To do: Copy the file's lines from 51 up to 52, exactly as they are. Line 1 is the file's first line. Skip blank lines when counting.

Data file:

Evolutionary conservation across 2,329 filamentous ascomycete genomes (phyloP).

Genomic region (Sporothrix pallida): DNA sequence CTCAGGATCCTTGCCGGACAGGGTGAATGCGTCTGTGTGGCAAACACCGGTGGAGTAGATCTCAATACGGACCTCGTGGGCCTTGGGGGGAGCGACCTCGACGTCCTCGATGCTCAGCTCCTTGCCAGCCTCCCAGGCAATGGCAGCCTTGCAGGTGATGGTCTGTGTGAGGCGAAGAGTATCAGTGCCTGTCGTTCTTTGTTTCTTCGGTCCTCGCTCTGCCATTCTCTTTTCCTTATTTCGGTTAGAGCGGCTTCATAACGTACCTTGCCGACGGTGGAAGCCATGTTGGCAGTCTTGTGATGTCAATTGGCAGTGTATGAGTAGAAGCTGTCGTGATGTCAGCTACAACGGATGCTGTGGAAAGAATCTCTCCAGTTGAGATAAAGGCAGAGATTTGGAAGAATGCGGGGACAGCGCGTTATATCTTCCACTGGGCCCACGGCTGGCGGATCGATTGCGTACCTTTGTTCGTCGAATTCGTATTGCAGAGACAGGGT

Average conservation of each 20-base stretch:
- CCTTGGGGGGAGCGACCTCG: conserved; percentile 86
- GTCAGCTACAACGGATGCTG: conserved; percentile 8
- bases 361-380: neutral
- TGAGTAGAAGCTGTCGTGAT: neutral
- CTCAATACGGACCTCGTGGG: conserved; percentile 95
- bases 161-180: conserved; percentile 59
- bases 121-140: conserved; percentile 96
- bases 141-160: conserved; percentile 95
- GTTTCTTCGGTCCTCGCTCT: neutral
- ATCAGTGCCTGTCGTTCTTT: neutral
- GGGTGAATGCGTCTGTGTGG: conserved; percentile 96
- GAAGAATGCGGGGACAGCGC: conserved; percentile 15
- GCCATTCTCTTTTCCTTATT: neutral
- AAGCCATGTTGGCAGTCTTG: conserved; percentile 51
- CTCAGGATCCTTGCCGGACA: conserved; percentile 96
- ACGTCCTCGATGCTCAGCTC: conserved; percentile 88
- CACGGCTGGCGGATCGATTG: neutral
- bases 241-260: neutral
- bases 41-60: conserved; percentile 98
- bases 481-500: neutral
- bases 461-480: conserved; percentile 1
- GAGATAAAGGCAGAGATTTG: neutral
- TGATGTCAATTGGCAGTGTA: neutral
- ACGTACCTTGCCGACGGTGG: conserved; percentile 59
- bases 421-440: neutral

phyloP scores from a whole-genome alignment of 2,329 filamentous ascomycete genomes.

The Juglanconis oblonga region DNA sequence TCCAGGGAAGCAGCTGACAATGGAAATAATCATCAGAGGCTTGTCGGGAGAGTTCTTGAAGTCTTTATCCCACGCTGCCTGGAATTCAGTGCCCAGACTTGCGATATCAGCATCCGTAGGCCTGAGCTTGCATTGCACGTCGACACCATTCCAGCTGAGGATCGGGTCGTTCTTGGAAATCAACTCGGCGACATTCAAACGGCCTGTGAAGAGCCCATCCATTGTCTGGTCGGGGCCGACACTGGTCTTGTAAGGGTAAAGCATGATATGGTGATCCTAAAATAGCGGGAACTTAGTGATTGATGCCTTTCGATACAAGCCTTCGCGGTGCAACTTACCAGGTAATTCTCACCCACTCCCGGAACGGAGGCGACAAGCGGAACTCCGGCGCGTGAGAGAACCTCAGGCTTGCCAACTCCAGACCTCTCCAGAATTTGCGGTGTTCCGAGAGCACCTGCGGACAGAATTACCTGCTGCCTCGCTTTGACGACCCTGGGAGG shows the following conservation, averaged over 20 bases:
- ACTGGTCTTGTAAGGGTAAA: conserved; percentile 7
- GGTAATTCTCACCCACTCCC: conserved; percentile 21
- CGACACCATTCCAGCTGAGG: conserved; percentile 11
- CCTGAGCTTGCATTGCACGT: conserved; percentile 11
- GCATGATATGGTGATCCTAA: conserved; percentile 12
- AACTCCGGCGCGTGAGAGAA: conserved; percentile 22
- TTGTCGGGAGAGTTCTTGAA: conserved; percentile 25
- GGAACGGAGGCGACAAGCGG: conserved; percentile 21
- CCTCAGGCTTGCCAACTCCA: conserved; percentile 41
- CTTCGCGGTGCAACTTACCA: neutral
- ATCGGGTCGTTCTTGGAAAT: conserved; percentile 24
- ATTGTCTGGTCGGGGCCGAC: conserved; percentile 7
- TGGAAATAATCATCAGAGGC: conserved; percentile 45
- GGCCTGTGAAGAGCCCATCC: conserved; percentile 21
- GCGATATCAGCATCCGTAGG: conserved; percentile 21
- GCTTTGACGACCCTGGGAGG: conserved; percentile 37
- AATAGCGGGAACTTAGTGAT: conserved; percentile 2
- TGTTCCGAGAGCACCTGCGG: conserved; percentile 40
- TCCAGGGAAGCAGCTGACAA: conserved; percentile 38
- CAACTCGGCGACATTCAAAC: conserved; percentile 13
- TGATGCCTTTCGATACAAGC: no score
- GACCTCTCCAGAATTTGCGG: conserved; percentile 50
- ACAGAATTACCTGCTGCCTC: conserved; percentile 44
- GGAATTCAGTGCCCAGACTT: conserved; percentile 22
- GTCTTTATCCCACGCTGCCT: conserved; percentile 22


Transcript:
- TGATGCCTTTCGATACAAGC: no score
- GACCTCTCCAGAATTTGCGG: conserved; percentile 50